Background: Climate change will increase drought duration and severity in many regions around the world, including the Central Plains of North America. However, studies on drought-related health impacts are still sparse. This study aims to explore the potential associations between drought and all-cause mortality in Nebraska from 1980 to 2014. Methods: The Evaporative Demand Drought Index (EDDI) were used to define short-, medium- and long-term drought exposures, respectively. We used a Bayesian zero-inflated censored negative binomial (ZICNB) regression model to estimate the overall association between drought and annual mortality first in the total population and second in stratified sub-populations based on age, race, sex, and the urbanicity class of the counties. Results: The main findings indicate that there is a slightly negative association between all-cause mortality and all types of droughts in the total population, though the effect is statistically null. The joint-stratified analysis renders significant results for a few sub-groups. White population aged 25–34 and 45–64 in metro counties and 45–54 in non-metro counties were the population more at risk in Nebraska. No positive associations were observed in any race besides white. Black males aged 20–24 and white females older than 85 showed protective effect against drought mainly in metro counties. We also found that more sub-populations had higher rates of mortality with longer-term droughts compared to shorter-term droughts (12-month vs 1- or 6-month timescales), in both metro and non-metro counties, collectively. Conclusion: Our results suggest that mortality in middle aged white population in Nebraska shows a greater association with drought. Moreover, women aged 45–54 were more affected than men in non-metro counties. With a projected increase in the frequency and severity of drought due to climate change, understanding these relationships between drought and human health will better inform drought mitigation planning to reduce potential impacts.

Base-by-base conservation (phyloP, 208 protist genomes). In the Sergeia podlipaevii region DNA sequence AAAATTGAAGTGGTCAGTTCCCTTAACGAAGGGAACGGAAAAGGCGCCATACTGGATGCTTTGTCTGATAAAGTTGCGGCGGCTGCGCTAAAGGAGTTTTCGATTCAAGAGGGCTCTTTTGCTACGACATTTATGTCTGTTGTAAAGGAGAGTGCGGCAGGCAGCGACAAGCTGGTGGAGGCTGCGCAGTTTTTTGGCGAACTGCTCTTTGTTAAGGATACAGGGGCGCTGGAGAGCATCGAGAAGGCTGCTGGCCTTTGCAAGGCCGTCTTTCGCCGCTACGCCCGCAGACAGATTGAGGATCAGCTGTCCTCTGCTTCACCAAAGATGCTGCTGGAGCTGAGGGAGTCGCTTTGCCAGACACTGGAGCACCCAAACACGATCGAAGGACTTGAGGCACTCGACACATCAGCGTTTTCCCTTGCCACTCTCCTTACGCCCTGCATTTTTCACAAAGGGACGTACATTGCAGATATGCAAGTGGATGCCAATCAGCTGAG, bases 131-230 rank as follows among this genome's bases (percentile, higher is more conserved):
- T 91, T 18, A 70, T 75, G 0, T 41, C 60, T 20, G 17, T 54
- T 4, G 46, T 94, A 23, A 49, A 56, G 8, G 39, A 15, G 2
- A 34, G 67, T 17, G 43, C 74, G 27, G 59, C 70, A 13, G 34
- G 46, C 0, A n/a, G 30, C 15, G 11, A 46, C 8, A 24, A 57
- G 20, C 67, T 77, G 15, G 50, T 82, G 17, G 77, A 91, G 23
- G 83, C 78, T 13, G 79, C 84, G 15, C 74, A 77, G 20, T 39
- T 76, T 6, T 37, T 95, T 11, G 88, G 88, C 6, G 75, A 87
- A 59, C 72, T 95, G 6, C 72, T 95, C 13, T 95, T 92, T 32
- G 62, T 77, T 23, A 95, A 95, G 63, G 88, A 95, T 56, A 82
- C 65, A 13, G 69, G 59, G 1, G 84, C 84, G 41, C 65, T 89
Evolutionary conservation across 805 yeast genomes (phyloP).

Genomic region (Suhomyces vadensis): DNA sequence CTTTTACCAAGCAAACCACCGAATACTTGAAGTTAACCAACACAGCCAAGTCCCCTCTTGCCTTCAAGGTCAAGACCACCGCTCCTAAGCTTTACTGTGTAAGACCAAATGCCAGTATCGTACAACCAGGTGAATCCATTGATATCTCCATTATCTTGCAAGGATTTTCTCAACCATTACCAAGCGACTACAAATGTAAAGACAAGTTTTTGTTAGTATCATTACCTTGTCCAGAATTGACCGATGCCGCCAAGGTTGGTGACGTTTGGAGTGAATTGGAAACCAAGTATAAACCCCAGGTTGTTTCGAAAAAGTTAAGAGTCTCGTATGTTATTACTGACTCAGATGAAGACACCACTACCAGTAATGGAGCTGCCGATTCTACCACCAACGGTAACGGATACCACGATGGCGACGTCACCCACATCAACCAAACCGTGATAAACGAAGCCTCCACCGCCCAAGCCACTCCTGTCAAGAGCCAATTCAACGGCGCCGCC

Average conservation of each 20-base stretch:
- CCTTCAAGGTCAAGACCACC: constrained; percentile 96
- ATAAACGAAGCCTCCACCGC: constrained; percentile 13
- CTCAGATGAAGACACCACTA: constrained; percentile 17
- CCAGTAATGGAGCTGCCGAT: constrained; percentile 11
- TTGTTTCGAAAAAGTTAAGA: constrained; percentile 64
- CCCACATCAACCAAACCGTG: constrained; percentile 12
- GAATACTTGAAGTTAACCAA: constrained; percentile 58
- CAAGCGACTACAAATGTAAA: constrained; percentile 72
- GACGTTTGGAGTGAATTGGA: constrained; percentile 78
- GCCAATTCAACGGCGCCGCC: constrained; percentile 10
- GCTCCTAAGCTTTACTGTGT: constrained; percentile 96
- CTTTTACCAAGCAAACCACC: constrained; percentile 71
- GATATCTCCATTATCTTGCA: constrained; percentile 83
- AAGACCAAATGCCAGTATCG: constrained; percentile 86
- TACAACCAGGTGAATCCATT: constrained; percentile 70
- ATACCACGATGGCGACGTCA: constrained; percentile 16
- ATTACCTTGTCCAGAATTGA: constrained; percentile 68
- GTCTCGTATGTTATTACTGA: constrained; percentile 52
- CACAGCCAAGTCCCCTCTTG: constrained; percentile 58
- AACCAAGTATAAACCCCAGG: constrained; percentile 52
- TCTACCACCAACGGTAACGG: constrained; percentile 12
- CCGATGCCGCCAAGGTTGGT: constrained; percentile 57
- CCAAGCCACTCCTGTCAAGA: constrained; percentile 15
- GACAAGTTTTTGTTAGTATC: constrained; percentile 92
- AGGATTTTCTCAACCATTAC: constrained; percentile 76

Bibliographical noteFunding Information:
This work was supported by National Integrated Drought Information System (NIDIS) and National Oceanic and Atmospheric Administration (NOAA) through the Cooperative Institute for Climate and Satellites – North Carolina under Cooperative Agreement NA09NES4400006 and by NIDIS (grant NA20 OAR4310368 ). Funding support was also provided by the Claire M. Hubbard Foundation .
- Climate change
- Health disparity
- Public health
PubMed: MeSH publication types
- Journal Article